On Panda’s Thumb, Matt Brauer comments on a news article by Sam Kean in the Chronicle of Higher Education, which reports that the list of majors eligible for the SMART grant omits only the code for “evolutionary biology” among all the biological disciplines.
Does this reflect a way of thinking in which those in the other sub-disciplines of biology are regarded as working in a science that is not founded on evolutionary theory?
I am not a scientist, but from my general high school science education (where my teachers were all Sisters of Mercy working in the school system of the Archdiocese of Dubuque, Iowa), I thought that evolutionary theory is as fundamental to biology–all of biology–as, say, molecular theory is fundamental to chemistry, or relativity and quantum theory are fundamental to physics. What would chemistry be without molecular theory? Something like a bunch of recipes?
I thought biology was comparable to chemistry in that regard. On eBay I just bought a copy of the version of the BSCS (blue) biology textbook that we used in my high school class. Sure enough, evolutionary theory is the basis for understanding the material in every chapter. Yet, in the current controversy, I have heard some teachers quoted as saying that the issue doesn’t matter much to them, since they only spend one or two periods out of their year-long course on the “topic” of evolution, anyway. And even in the Dover, Pennsylvania high school, according to some accounts, the “Intelligent Design” statement was supposed to be read to the students at the beginning of the week when they would be learning about evolution.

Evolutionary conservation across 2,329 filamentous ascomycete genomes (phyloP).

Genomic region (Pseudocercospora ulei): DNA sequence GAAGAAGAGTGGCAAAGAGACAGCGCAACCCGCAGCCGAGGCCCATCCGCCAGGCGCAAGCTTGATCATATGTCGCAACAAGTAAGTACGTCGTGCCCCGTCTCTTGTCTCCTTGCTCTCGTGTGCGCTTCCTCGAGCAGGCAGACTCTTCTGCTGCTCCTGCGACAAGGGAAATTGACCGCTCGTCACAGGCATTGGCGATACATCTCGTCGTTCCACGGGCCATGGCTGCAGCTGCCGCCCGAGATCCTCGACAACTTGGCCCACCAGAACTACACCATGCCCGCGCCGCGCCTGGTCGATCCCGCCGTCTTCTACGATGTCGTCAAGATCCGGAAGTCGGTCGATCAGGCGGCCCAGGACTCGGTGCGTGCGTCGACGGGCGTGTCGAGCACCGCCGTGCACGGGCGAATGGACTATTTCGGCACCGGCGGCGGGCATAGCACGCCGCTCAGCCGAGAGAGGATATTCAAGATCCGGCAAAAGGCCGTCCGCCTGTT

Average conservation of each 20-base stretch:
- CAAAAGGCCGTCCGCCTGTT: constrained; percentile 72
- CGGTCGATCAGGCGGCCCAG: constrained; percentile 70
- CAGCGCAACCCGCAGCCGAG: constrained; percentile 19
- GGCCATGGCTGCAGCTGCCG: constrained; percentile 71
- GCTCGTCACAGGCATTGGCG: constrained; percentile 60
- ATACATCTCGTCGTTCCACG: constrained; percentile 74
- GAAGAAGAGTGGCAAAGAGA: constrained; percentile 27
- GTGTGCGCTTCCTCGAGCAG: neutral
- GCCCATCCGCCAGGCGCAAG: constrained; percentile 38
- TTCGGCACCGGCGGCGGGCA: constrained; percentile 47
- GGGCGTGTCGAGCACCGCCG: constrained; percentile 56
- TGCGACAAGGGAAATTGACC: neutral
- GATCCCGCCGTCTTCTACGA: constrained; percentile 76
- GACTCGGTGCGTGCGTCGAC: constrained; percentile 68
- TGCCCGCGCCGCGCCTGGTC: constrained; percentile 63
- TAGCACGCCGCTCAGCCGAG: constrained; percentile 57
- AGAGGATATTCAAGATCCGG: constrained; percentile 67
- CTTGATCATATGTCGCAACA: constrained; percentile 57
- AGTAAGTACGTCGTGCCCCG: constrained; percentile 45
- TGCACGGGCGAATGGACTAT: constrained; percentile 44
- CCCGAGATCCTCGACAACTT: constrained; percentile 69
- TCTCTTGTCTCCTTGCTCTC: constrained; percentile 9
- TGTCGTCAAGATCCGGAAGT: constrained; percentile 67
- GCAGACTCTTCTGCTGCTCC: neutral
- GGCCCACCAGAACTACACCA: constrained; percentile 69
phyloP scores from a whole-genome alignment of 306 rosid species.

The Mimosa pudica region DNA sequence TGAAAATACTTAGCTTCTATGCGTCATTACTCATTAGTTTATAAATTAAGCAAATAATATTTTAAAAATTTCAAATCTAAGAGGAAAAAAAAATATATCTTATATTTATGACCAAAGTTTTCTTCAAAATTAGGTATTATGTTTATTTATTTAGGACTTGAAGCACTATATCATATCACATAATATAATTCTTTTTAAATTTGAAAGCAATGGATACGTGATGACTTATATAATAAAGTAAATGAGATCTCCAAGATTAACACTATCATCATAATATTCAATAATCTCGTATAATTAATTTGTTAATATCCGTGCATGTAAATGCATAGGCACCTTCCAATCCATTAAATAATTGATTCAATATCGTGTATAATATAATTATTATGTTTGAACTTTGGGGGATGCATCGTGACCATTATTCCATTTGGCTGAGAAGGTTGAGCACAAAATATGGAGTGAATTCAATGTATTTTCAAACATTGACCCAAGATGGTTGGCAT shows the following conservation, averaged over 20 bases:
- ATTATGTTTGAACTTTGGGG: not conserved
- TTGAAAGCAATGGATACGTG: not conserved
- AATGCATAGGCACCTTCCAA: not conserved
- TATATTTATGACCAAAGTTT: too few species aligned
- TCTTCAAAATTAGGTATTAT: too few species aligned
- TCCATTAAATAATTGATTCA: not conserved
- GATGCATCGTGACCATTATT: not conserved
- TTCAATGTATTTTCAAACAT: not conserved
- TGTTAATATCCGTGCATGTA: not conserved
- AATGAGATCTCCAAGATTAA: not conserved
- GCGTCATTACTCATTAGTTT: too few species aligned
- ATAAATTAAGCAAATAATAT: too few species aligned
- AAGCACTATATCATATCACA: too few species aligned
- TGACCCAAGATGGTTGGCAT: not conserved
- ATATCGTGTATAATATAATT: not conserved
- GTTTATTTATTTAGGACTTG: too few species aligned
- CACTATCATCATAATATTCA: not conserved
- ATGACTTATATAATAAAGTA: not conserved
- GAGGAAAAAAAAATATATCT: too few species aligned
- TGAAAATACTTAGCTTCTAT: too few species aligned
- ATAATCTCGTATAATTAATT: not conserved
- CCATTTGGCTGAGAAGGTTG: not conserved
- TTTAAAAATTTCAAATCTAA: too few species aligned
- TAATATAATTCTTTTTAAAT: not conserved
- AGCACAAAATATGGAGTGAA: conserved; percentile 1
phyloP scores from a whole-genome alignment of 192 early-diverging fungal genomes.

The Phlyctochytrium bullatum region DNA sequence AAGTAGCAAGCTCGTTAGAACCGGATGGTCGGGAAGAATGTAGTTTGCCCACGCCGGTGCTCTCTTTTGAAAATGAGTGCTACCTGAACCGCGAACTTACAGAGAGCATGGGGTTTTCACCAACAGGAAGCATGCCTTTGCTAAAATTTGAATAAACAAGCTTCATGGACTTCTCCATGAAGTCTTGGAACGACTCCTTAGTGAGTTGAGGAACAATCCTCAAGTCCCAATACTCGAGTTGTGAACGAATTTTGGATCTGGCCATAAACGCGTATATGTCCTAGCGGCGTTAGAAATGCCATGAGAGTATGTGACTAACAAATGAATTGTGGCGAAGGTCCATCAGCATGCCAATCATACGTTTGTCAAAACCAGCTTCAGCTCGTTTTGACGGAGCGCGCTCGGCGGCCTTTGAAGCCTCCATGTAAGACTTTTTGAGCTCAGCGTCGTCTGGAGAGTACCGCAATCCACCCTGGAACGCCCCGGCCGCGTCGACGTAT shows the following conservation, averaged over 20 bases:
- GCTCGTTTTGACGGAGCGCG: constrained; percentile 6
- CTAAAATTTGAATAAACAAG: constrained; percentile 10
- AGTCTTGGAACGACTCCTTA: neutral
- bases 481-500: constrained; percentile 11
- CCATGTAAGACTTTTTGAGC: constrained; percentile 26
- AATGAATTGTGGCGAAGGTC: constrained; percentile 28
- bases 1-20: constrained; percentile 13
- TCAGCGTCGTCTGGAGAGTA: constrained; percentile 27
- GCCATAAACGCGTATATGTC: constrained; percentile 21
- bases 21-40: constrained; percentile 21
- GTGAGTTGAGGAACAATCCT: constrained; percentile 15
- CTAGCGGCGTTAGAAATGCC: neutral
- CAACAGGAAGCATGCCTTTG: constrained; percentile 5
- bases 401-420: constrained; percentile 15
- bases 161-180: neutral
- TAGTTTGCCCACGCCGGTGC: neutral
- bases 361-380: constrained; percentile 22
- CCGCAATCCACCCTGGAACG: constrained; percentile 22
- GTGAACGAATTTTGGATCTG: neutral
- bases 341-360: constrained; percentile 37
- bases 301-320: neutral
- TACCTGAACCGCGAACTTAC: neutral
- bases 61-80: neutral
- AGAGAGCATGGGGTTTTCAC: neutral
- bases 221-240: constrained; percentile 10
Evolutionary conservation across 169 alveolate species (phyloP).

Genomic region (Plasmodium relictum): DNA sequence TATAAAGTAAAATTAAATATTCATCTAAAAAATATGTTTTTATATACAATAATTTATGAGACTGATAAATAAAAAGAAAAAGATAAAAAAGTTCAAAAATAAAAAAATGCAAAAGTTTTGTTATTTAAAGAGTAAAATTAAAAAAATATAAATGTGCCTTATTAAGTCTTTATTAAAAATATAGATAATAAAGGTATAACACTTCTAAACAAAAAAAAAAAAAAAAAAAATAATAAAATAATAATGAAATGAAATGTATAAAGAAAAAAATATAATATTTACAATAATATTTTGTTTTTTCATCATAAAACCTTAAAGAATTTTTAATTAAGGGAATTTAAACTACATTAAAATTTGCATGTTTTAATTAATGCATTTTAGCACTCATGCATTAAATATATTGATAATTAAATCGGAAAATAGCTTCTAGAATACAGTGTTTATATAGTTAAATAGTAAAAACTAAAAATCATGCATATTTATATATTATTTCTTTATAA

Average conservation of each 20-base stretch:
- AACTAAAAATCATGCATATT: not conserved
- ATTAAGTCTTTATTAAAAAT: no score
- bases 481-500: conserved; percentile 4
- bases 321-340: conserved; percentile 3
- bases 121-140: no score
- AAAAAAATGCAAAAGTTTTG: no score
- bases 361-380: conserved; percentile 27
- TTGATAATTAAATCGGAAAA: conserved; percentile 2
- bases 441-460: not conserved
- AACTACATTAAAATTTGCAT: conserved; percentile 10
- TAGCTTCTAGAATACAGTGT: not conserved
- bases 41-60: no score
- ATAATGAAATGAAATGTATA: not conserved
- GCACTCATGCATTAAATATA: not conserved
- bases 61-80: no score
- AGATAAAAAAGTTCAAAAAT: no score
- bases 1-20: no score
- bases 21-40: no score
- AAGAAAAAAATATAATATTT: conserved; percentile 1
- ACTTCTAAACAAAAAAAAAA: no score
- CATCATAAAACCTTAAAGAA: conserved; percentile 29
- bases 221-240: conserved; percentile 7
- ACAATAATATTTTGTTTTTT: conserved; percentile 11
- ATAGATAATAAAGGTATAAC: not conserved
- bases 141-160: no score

The Moonie Rev. Wells takes this question on directly in his Politically Incorrect Guide™ to Darwinism and Intelligent Design. On p. 71 Wells quotes the title of the 1973 article by Dobzhansky, who explained that “Nothing in Biology Makes Sense Except in the Light of Evolution.”
Wells devotes his chapter seven to disputing that broad claim. But I have also read statements by others in biology who do not seem interested in challenging evolution, and presumably themselves believe in evolution, who say that their work, in their subdiscipline or specialization, does not depend at all on evolutionary theory.
So what is the truth about this? It seems like an important issue. People make strong assertions on both sides. It is still my expectation that evolutionary theory is what makes biology a science, much like molecular theory is what makes chemistry a science (rather than, say, just a collection of recipes). But I myself would not know how to support this view against a contrary assertion by a working biologist who takes the opposing view.
Is there a good treatment of this issue somewhere? How would those in biology make their case on this issue (rather than just asserting their conclusions)?